Teenagers are Not active enough, WHO WarnsArjun Krishnan (Author) Published Date : Nov 22, 2019 18:00 IST
Childhood Inactivity - The Hazardous disease:
According to the recent survey made by the World Health Organization (WHO), around 80% of Teenagers remained inactive and lack of Physical exposure. This in-turn damages their Mental and Social Skills and faces a lot of development issues. In 146 Countries, Boys seemed to be more active than Girls.
Word Health Organisation suggests that the immediate measures need to be taken to safeguard the future health of youngsters. There has to be a minimum of 60 minutes of Moderate – Vigorous exercise a day for children and around 120 minutes of physical activity for adults, to remain strong and get rid of inactivity. The insufficient physical exercises will lead to serious health issues such as weakening of heart, loosening of bones & muscles, and breathing suffocation.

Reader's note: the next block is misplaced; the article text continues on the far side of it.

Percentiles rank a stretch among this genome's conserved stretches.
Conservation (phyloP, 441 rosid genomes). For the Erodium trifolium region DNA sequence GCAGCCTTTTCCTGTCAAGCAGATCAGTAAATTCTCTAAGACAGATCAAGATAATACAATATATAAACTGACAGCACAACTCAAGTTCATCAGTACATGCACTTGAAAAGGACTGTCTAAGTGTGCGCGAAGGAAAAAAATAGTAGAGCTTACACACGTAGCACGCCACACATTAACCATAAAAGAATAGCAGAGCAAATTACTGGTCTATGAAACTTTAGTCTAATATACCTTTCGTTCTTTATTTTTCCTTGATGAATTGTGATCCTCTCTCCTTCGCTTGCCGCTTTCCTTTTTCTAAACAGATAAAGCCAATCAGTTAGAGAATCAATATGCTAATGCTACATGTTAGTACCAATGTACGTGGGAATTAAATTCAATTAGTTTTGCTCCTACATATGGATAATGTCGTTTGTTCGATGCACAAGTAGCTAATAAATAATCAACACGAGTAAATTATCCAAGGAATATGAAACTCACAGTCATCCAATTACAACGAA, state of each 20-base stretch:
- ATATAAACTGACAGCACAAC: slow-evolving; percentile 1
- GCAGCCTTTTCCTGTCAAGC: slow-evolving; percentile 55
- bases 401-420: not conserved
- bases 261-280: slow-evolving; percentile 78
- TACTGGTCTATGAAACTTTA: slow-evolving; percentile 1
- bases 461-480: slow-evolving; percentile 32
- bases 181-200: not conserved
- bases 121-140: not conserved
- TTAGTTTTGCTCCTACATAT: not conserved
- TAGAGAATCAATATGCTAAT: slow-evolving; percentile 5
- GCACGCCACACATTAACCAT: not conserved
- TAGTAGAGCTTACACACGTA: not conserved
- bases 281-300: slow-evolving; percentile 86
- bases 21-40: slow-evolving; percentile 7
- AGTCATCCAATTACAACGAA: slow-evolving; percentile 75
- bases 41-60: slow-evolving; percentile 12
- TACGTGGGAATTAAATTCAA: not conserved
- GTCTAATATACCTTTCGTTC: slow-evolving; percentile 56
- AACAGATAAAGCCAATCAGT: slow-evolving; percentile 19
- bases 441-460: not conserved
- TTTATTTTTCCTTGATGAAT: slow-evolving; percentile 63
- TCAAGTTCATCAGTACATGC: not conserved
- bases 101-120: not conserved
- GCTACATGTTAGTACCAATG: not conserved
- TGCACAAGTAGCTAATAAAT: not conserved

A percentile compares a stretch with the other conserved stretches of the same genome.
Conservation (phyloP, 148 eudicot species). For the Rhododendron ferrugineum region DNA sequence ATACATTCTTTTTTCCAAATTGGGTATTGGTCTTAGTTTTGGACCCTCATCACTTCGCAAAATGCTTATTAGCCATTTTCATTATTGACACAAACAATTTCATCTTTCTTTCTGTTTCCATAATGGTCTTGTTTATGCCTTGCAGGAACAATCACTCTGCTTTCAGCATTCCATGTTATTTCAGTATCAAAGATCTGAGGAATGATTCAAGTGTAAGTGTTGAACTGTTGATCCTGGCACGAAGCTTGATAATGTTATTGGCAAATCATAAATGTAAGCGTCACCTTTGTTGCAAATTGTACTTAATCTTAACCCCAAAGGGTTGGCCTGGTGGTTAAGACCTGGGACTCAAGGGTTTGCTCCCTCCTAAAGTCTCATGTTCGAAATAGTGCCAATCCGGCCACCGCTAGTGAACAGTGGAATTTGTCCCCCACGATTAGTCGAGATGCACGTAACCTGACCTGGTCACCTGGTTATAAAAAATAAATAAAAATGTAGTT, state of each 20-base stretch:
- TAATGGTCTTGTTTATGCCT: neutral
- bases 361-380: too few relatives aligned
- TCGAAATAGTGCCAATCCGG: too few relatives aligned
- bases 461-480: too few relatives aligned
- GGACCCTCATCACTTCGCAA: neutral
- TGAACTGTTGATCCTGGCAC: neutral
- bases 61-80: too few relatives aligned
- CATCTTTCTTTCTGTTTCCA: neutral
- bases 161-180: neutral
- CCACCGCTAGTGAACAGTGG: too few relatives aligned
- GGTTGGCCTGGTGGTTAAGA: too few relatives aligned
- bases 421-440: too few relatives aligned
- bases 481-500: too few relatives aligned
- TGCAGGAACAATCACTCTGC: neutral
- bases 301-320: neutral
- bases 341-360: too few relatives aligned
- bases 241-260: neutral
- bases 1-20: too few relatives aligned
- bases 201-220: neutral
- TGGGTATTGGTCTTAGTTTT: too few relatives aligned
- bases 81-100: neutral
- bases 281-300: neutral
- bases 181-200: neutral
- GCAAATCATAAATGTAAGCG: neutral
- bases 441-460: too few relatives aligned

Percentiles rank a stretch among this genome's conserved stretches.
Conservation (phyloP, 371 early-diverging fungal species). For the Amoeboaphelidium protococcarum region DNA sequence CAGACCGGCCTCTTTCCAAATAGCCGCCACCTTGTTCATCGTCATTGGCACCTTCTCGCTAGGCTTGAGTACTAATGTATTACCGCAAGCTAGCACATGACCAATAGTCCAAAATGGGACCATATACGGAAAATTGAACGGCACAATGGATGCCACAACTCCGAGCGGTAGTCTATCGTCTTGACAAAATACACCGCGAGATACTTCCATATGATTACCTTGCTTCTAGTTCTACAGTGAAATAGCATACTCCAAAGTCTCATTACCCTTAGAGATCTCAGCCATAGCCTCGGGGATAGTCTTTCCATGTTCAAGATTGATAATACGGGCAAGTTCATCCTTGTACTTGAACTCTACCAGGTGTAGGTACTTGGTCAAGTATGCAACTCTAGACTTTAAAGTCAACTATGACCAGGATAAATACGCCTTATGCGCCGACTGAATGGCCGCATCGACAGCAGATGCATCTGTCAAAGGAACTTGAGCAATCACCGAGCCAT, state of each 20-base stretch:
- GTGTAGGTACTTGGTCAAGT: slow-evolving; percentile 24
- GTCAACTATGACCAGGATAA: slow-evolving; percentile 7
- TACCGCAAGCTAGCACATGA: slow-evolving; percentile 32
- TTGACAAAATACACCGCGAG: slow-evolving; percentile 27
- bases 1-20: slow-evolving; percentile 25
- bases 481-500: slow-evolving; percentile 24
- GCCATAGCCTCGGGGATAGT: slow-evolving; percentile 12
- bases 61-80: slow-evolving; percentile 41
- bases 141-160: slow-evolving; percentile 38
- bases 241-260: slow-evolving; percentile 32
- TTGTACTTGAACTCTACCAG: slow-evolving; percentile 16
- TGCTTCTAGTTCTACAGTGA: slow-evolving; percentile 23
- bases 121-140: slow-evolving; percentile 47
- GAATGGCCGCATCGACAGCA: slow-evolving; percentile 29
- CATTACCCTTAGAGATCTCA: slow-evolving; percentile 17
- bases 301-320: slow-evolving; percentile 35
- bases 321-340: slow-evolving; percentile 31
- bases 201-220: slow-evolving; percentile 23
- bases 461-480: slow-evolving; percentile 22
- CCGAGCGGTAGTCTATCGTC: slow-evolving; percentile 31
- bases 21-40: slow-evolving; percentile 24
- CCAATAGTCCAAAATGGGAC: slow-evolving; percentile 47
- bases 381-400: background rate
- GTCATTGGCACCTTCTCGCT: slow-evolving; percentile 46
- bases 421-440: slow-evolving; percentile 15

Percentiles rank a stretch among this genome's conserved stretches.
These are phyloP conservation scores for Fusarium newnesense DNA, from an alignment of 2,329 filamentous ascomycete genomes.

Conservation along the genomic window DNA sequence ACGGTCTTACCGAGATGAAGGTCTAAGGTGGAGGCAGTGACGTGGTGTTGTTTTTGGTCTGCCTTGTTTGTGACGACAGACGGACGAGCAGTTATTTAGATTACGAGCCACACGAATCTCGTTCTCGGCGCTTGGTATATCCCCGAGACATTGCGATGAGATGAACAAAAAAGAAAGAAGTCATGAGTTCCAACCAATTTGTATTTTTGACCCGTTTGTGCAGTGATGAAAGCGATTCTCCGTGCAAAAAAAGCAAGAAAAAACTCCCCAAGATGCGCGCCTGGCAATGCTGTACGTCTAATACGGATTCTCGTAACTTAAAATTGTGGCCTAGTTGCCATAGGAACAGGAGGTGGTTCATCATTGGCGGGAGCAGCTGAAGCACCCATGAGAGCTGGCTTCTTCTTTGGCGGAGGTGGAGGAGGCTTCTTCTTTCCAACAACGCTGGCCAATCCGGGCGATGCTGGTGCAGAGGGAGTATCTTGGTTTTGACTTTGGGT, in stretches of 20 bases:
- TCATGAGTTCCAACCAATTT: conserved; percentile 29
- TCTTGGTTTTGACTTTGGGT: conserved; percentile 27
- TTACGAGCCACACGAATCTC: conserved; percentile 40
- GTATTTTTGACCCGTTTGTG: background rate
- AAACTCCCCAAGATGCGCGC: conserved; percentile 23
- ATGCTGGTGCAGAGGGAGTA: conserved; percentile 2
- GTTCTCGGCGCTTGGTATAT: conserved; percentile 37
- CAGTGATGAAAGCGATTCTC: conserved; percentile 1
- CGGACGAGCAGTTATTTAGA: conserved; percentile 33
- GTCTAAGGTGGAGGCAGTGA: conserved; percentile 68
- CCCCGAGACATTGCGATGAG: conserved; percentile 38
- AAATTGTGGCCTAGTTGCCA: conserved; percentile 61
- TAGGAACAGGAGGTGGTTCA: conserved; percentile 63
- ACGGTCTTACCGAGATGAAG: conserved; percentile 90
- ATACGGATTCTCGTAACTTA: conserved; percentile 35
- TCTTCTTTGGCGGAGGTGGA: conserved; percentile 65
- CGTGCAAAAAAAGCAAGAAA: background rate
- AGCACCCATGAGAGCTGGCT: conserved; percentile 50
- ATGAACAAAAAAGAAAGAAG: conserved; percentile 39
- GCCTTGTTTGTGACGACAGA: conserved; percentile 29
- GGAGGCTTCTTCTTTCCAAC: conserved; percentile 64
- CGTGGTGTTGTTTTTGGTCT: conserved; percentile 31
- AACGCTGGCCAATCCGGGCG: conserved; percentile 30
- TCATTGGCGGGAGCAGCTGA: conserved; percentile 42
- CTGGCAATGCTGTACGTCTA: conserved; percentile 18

Dr. Fiona Bull, an expert from WHO, said that "This is not the good sign for this developing young generation as it paves the way for Obesity, Asthma, Heart diseases and Diabetes." This Modern world gives much importance to mental education rather than Physical and Outdoor activities. The sudden rise of digital media also plays a major role in this cause.
Bangladesh records the least number of inactivity (66%) on children. The countries like Tonga, Samoa, Afghanistan, Zambia has the most amount of active girls when compared to boys. In terms of individuality, Philippines boys (93%) and South Korean girls (97%) have the most number of inactivity. As per the reports, the level of inactivity has been marginally dropped for boys (80% to 78%), and it remained the same for girls (85%).
The Chief Doctor Dr. Mark Tremblay from East Ontario Research Institute, Canada, has said that Physical Inactivity is the 4th most alarming factor of Pre-mature death that happens worldwide. Electronic and Digital transformation has restricted people to stay indoors and will eventually make them ignore the simple day to day exercises.
Teenagers are Not active enough, WHO Warns